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A year of “great expectations”, but will it turn for property?

A year of “great expectations”, but will it turn for property, asks Seeff

Seeff chairman, Samuel Seeff
Seeff chairman, Samuel Seeff

While this is a year of “great expectations” with much hinging on the May Elections as the potential turning point for the economy and property market, Seeff chairman, Samuel Seeff questions whether it will be a turning point, or whether 2017 was perhaps as good as it gets for property prices.

Despite the early indications in 2017 and some glimmer of hope for the economy by the third quarter last year, the year ended with a notable decline in the luxury price bands, says Seeff. While it remains largely business as usual for the sub-R1.5 million sector, there has been a drastic decline of up to 50% in activity above the R3 million price band.

This, he says, as wealthy buyers appear to be in holding phase as they wait and watch, taking time out to see how things unfold. For the market, the impact is two-fold: fewer sales and wealthy buyers spending significantly less per transaction, at least half compared to prior years, and opting to take the balance off-shore, possibly earning lower yields compared to what they could earn from a good property market.

What we see in the property market is in many respects a good bellwether for how South Africans feel about the economy and future of the country, he says. We now see two distinct markets operating – the first, is the ordinary residential market below R1.5 million (up to R3 million, depending on the area), where buyers and sellers need to transact for various reasons such as expanding families, retirement or downscaling for example. Because of the still fairly benign interest rate, and despite sentiment, this ‘have to buy and have to sell’ market will continue to transact and well-priced properties can still find a buyer within a reasonable timeframe, regardless of what is happening on the politico-economic front.

The more interesting in terms of mirroring concerns about the future, is the second, or discretionary market, i.e. those with discretionary money who do not have to buy or sell. They are financially strong, politically savvy and hesitant about their commitment. These are the wealthy buyers who are cautious and questioning whether they want to invest in property given that it is roughly a 15-20 year investment and that property prices may well have reached their peak.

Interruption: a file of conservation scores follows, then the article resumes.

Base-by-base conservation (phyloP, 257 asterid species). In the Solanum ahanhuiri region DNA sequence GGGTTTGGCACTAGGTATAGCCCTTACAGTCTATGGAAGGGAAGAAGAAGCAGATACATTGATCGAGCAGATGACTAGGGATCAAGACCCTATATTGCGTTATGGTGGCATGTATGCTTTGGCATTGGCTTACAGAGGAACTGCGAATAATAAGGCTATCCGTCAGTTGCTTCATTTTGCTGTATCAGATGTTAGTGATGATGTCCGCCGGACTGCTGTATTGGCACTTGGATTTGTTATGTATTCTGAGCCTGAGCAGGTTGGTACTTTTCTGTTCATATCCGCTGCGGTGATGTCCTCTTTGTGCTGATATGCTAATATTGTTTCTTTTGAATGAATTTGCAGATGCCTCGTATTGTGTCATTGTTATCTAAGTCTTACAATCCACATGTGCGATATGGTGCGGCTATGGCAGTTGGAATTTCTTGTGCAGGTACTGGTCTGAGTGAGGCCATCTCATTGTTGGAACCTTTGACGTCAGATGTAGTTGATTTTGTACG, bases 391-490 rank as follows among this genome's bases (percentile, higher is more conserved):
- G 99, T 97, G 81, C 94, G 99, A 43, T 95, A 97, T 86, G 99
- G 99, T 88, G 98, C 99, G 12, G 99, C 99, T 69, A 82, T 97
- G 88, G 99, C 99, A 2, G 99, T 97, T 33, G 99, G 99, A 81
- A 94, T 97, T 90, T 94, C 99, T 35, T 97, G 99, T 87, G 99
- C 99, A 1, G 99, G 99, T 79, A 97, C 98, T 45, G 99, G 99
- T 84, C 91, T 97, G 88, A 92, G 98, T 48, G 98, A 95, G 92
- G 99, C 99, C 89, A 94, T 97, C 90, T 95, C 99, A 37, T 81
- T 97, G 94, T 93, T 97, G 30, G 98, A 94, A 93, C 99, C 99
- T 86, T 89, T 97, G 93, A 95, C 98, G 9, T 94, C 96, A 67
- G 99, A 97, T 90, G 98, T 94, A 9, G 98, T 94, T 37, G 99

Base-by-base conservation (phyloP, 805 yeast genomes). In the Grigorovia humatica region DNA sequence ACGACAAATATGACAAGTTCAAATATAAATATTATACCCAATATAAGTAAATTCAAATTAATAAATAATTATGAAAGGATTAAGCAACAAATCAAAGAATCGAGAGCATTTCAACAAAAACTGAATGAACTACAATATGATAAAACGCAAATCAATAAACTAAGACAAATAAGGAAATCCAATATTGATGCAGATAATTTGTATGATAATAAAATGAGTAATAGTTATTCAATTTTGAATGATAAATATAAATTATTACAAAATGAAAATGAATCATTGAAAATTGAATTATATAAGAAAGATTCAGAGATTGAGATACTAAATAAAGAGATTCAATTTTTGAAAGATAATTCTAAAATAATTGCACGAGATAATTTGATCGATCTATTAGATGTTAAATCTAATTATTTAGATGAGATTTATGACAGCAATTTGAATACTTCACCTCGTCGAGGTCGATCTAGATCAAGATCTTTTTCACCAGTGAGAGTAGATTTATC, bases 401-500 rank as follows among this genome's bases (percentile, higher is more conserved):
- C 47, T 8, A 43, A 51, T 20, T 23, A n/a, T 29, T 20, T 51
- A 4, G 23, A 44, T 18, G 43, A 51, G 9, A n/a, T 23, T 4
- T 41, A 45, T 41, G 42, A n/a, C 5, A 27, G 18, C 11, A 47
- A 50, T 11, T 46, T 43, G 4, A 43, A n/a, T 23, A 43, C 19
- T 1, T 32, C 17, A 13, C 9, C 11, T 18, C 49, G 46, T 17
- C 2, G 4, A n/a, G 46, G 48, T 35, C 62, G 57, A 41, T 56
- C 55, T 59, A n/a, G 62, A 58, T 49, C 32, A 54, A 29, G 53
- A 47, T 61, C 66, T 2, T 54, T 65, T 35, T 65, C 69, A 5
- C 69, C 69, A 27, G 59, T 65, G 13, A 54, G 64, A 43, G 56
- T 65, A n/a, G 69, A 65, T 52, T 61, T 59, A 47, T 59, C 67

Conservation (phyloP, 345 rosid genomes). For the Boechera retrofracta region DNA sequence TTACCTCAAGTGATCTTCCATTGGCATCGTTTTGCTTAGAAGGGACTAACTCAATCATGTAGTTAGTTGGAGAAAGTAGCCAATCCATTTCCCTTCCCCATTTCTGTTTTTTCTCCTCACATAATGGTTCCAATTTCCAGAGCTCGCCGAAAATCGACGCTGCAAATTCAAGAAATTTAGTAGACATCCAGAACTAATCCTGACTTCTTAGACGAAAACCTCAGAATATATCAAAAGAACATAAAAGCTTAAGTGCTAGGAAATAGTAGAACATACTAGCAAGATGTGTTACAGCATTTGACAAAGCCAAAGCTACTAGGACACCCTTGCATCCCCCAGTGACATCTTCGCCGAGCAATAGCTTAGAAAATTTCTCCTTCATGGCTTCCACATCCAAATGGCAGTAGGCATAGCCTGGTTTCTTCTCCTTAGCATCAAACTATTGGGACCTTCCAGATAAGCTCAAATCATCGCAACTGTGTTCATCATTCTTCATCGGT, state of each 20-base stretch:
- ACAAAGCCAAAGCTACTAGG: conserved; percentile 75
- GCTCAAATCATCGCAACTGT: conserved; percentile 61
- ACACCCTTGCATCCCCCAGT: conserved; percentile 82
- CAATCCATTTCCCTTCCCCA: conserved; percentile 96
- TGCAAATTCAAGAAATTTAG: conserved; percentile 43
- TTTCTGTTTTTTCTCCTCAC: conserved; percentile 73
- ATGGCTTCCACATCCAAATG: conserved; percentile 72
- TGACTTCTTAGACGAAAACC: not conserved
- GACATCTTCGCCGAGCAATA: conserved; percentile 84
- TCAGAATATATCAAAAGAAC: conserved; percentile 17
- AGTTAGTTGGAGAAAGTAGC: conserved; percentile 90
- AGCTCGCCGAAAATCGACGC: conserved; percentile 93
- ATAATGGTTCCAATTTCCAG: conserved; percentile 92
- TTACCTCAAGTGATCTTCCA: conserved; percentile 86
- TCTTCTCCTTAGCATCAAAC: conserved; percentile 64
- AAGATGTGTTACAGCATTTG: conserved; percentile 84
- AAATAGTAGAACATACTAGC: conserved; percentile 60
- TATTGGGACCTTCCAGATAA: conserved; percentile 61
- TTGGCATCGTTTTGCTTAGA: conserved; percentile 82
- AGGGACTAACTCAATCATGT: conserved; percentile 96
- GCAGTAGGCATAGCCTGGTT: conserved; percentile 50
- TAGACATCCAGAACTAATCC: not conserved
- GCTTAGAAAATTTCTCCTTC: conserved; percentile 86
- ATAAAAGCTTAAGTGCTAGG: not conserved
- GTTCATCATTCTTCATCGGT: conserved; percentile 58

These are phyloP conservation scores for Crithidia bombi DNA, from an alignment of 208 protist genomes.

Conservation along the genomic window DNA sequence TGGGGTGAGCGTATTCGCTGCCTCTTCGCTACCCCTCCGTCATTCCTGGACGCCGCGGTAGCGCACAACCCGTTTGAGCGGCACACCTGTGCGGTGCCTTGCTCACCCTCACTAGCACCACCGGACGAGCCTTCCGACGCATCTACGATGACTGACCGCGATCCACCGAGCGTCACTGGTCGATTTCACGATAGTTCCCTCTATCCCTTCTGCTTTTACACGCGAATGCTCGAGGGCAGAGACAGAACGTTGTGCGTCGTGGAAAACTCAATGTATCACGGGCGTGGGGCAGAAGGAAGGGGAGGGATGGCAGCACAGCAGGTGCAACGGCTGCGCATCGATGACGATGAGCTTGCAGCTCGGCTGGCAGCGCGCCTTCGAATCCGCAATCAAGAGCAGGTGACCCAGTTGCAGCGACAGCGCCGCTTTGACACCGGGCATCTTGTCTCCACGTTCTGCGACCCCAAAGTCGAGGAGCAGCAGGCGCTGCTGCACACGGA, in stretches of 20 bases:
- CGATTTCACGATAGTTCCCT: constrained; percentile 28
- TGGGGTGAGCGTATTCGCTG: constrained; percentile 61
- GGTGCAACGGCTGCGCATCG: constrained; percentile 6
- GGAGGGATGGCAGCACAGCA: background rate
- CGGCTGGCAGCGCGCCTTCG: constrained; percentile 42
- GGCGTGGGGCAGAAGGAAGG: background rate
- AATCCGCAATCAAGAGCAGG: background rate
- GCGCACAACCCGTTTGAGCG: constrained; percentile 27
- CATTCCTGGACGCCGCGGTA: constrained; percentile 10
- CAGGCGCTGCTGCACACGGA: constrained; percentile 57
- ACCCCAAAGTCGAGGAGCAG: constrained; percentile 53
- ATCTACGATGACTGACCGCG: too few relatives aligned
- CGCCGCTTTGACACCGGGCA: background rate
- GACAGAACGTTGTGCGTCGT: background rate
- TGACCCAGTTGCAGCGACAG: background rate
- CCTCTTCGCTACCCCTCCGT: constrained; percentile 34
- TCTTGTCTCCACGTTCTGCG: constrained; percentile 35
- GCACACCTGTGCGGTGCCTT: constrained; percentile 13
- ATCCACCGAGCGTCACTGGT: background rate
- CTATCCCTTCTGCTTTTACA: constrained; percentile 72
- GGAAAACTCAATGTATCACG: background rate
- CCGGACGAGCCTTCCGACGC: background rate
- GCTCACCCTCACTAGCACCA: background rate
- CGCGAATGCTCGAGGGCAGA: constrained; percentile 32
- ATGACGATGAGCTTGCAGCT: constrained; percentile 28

This has manifested in a drop in the number and value of transactions between 2017 and 2018 above R20 million on the Atlantic Seaboard and R15 million in the Sandton/Johannesburg top end areas.

On the Atlantic Seaboard for example, the value of the R20 million-plus market halved from R1.8bn to around R900 million. Transactions were predominantly residential, and only just over a handful were to foreigners (who are just as concerned about their investment in SA) and just about none to Joburg and other wealthy inland buyers. The picture is very similar in the upper end of Johannesburg and Sandton suburbs where it has been mostly residential sales.

A further consequence can be seen in the prices paid in areas such as Clifton, Fresnaye and Bantry Bay where only three transactions topped the R50 million price mark. Consider also that a single transaction of R290 million in Bantry Bay (late 2016) equates to almost one third of the total value of the R20m-plus market over the last year.

While 2017 was a good year for the upper end which overheated and needed a break, the decline is compounded by various factors include weak confidence, poor economic data and concerns about policies and politics, says Seeff.

What does this mean for the year ahead? Seeff says agents are reporting that while most sellers remain unwilling to bring down their prices, they beginning to look at lower offers which are coming in at 5% to as much as 25% below asking prices, and some are accepting these low end offers.

Overall, in the current overstocked market, serious sellers will need to make their asking prices attractive to buyers who have a lot of stock to choose from.

The interesting dichotomy, continues Seeff, may well be that President Ramaphosa’s new dawn and initiatives yield SA once again a stronger country, with good governance, respect for the rule of law leading to an uptick in the economy and property prices as the year unfolds. Those buying now in what is essentially a sideways market with flat prices, would then be considered the smart ones in a few years’ time as they will likely see good capital growth.

The flipside of this, is that if the election period turns problematic and the continued power struggles and concerns around Ramaphosa’s ongoing presidency persist, economic recovery will likely remain sluggish, and the current price levels could well be the highs, making investment in the current climate questionable.

In all, Seeff says the aptitude and investment profile of each individual will ascertain what and for how much they will buy in the current market. While it may be riskier now, you could ultimately see greater returns. On the other hand, it may well be a test for the prevailing wait-and-see attitude.